In part one of PTSD, I was open about how my early childhood trauma affected me and I allowed myself to share how some of the self inflicted thoughts would return to haunt my existence.
This time I’m going to get very personal and intimate about the effects that early trauma had on me.
It was my skin that I became afraid of. Moles, freckles, scars or any other abnormality that we develop over a lifetime.
This started when I was young. First it was doctors. I didn’t like anyone looking into my mouth, eyes or taking blood and urine samples for inspecting under a microscope.
I didn’t want anyone looking inside or even at me.
As life went on my skin began to change. Moles began to appear, either that or I began to notice them for the first time. These imperfections would rule my thinking for years. Once I noticed a mole, freckle or broken blood vessel I would go insane with thoughts of guilt. I always felt like my insides were seeping out to tell on me.
I would spend days inspecting the new mark on my body and most of the time was spent on trying to hide the imperfections. Clothing was usually the method. It got so bad that I came to be know as “the nun” because I was covering every inch of my body possible.
Long sleeves, pants, scarves and hats with veils. While everyone thought I was making some sort of fashion statement and admired my style the most difficult part of this coping mechanism was that it actually made people look at me longer.
Amazing how what we resist persists.
As I grew older I began to shed the clothing and coverings but deep down I still dreaded anyone looking at my imperfections. But things could happen. For example someone once cut my hair so short that it exposed a strawberry birthmark on my nape. When I saw that for the first time in the mirror I lost my mind for weeks. What was this mark exposing? Why so large? I dealt with the panic until my hair grew out and then I never let it be exposed again.
Since I was a Barber and saw this marking on many others, I began to collect data on these individuals to try and discover what was wrong with me. When I say collecting data that means that I would question them to try and identify what we had in common to be burdened with this identifying mark.
I can say that in the “years” of collecting data regarding a strawberry birthmark, I found nothing that gave me any clue as to what this imperfection meant.
There was one day when I was finally getting comfortable with exposing some skin. I had driven from Orlando to Tampa so that my sister and I could take the girls to the beach for the day. Yes a bathing suit in public. I felt safe for a moment.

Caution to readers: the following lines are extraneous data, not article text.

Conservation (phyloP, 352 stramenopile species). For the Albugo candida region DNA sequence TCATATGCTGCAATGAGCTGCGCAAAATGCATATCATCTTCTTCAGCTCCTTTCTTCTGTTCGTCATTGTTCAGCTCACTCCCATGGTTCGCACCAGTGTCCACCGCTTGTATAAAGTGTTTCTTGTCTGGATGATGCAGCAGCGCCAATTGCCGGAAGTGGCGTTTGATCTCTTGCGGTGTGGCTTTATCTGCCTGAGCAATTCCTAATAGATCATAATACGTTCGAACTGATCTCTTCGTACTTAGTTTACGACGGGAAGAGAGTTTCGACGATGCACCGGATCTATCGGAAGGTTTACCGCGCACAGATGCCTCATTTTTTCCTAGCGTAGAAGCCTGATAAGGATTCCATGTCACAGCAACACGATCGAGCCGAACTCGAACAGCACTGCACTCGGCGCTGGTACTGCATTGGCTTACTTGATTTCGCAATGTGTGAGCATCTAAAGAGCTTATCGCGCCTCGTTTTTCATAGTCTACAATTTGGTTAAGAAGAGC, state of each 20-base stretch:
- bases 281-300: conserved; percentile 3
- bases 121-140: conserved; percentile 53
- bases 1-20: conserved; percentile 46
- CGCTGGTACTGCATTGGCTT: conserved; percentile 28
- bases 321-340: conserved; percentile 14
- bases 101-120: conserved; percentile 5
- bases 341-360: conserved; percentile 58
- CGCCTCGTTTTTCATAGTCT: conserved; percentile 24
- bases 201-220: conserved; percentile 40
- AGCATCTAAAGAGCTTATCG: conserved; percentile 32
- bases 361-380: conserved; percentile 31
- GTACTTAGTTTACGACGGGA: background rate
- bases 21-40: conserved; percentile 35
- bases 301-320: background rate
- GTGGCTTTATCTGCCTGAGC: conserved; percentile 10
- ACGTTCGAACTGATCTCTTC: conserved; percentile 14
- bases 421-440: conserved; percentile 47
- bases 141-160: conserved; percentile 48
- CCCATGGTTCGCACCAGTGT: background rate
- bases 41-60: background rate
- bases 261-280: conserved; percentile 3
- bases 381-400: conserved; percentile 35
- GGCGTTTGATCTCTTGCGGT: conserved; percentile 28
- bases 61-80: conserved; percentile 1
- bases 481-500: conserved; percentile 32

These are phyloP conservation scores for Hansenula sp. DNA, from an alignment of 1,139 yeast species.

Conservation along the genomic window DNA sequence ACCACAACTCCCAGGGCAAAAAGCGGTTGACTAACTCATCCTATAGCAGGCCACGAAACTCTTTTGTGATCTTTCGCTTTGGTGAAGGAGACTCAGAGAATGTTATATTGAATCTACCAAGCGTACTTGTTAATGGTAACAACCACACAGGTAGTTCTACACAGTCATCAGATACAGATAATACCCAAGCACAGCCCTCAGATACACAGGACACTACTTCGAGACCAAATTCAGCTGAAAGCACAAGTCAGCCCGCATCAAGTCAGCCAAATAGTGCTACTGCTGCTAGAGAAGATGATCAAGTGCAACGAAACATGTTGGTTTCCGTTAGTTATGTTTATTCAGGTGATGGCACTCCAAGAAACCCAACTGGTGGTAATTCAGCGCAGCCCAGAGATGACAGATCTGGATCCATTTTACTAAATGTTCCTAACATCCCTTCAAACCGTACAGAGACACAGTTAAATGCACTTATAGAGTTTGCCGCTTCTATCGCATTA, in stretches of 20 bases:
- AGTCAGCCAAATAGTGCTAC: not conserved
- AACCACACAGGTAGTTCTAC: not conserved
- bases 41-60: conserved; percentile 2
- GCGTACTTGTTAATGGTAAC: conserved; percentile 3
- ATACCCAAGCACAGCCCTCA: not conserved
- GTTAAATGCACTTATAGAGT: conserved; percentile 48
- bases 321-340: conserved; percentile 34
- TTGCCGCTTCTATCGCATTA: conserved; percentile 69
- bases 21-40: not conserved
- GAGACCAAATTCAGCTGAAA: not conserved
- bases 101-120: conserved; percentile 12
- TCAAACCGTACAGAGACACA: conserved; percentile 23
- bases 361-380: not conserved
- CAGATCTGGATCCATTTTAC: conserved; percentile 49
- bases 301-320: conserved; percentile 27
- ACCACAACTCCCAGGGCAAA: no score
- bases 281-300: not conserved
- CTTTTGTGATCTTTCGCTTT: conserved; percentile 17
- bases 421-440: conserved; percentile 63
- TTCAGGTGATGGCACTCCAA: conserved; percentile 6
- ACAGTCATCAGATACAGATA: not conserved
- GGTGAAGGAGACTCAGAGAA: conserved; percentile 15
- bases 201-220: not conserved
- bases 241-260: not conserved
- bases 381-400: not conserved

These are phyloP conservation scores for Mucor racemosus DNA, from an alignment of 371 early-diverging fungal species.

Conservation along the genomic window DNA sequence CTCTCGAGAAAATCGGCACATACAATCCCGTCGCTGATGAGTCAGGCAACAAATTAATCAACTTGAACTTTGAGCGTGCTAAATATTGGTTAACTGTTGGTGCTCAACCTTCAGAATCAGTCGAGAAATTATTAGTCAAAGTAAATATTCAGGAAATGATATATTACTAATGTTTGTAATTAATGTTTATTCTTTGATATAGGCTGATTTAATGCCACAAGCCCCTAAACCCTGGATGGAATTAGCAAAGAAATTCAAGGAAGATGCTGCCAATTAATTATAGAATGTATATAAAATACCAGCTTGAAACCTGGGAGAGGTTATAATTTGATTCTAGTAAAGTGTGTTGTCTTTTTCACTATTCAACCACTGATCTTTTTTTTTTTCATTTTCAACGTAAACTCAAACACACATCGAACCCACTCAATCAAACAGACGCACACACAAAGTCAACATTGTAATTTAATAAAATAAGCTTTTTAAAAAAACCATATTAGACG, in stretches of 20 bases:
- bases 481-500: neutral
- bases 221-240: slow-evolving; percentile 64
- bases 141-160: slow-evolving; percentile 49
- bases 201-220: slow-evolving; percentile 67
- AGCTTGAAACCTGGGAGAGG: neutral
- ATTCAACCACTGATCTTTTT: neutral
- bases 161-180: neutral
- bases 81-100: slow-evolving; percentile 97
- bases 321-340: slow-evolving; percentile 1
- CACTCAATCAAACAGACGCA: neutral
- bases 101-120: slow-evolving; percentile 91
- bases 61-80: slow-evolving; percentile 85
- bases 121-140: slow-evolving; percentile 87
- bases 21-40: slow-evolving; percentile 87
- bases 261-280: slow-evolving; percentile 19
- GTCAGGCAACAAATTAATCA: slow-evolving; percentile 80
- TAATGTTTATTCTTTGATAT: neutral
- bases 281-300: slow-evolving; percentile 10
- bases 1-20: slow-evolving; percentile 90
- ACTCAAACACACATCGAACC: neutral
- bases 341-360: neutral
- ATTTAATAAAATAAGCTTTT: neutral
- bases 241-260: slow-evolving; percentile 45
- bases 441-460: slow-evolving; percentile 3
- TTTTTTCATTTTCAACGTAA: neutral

Then after driving for 2 hours my sister informed me that she had invited her best friend to join us. WHAT? Her friend was married to a dermatologist. The reaction went something like this…
Ramona: “I’m not going.”
Ramona: “You know I don’t show my skin to anyone and now you’ve invited a woman who is married to a dermatologist and she knows what to look for.”
Sister: “Her husband is a dermatologist not her.”
Ramona: “Yeah but I bet her husband comes home and tells her all the things he sees at work and she knows what to look for.”
Sister: “That is so ridiculous. You drove all this way.”
I had to listen to my daughter cry all the way back to Orlando. There was nothing I could do to console her because I was so absorbed in my sick thinking that the result was that she missed out on a day at the beach in exchange for my silence.
I can remember feeling so helpless to this disorder and how my daughter was paying the price that day. I hated that feeling!
I went to my therapist the following week and reluctantly shared the story with her. She showed me a picture of a tree with a doll propped up against it. “What do you see in this picture?” She asked me.
I looked at the picture. I didn’t really see the doll, or the tree for that matter. I saw a knot in the bark which looked to me like a mole. I threw the picture back at her in a fury. I was insulted at what I thought she was insinuating.
I ranted and raved about how she tricked me, while she quickly ran into the room of another therapist and brought her in to assist her with me.
It was then that I began to work on this issue. The shame of abuse and the constant surveillance that I grew up under had manifested into being ashamed of myself. While the work was the scariest task I had ever taken on it was the most freeing.
I would discuss the methods we used but it was so long ago that I believe the methods have been updated and probably are more effective and efficient.
You’ll be happy to know that not only did I go to the dermatologist in April and let him look at my “imperfections,” I actually let him burn off a pre-cancerous spot.
PTSD shows up in many forms. That is my point. It’s not just someone being violent or picking off innocent people from the top of a water tower.
It is mostly missed unless it is shared. It can be subtle and unrecognized, even by the one suffering.
So I say to those who haven’t shared their crippling fears to anyone, that sharing them is the beginning. It is only when we let these things we have been stuffing for a lifetime seep out that we can release the toxic shame and guilt that eats at us as well as effects the ones we love.
My life would be very lonely and reclusive had I never trusted someone who had the ability to help me.
It’s not about bravery, it’s about the desire to be happy and in exchange sharing that happiness with the ones we love who don’t understand the constant pushing them away without explanation.